It is crucial that all remote workers know how to contact the organization’s IT department (and its help desk, if it has one). During this time, users will have questions and may run into technical issues. As a result, organizations should have a complete contact list or system established for efficient technical support between users and the IT department, and clearly communicate that to all workers.
Least Privilege Principle
Least privilege is the practice of restricting access rights for users, accounts, and computing processes to those who are absolutely required to perform specific duties. This provides users with only what they need to do their job while working remotely. During this period, organizations should not make any changes to access rights unless absolutely necessary. All users should keep their current access to required accounts and documents. In particular, end users should not be granted administrative privileges to their laptops. Administrative tasks that require elevated privileges, such as installing a printer, should be done by IT staff.
Continuous Communication Is Essential
As part of an organizations protocol, IT must maintain continuous, efficient, and secure communication among all users. This includes:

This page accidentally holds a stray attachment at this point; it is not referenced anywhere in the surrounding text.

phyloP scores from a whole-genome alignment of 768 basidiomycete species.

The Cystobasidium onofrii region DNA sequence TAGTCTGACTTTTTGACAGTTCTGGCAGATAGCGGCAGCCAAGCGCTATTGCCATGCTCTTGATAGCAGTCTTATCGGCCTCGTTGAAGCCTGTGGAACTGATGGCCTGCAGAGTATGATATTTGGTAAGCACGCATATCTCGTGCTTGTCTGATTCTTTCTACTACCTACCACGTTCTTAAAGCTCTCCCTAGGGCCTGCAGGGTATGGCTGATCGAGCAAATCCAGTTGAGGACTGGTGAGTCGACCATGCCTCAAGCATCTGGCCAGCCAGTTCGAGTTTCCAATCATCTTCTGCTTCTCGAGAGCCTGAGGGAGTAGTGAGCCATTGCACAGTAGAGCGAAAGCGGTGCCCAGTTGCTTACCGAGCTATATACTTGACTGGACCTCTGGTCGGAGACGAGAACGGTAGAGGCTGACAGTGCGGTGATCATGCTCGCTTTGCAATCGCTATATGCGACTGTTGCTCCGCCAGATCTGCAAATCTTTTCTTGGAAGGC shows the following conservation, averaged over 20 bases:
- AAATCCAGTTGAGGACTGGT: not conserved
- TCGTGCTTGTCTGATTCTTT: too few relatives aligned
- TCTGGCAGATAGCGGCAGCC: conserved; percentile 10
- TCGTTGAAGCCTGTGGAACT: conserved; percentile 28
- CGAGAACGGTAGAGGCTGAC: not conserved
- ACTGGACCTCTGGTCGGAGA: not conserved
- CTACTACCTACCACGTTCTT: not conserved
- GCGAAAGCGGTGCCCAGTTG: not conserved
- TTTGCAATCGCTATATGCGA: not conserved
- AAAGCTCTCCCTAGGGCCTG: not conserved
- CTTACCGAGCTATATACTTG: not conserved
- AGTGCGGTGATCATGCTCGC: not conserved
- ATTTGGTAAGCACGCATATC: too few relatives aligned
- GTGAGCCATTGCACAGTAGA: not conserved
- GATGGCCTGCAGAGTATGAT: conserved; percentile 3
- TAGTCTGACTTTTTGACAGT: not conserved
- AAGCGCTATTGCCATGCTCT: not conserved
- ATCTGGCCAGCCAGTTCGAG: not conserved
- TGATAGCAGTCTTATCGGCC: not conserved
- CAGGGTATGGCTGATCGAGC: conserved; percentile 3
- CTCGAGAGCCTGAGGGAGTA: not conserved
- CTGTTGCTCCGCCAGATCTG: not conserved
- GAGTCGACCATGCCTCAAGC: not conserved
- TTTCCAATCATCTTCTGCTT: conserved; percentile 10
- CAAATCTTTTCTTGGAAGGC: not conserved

- Create a template for all internal communication and limit the number of people who can send group emails using the template. This will help workers know whether an email is legitimate and will help them identify possibly malicious emails impersonating internal email addresses.
- Do not allow workers to send work emails from or to their personal email accounts.
- Make the current work from home (WFH) policy available for all workers to see. Have a team dedicated to answering any questions or concerns regarding the policy.
Phishing Scams Related to Coronavirus
Over the last few weeks, cyber criminals have exploited fears concerning the coronavirus outbreak by sending phishing and malware attacks, which will increase as the pandemic continues. Cyber criminals are using the coronavirus to exploit people, make money, and steal information. As more people are working from home, cyber criminals are developing more ways to gain access to corporate computer systems, including by sending phishing emails that impersonate the Centers for Disease Control (CDC) and the World Health Organization (WHO). To help safeguard an organization’s computer systems, workers should be informed that phishing scams are on the rise, and to keep in mind the following:
- Treat all emails regarding COVID-19 with caution.
- Never trust emails that request money for coronavirus testing—they are scams.
- Instead of clicking on a link in an email, navigate to the webpage on the internet.
- Government and health agencies will never ask someone to provide bank information, Social Security number, or passwords in an email.
Organizations are continuing to learn how to navigate a new and unsettling time. Working together and taking the necessary precautions for cyber health will help ensure organization remain protected.
For all questions or concerns regarding best practices during this time, please contact us at firstname.lastname@example.org.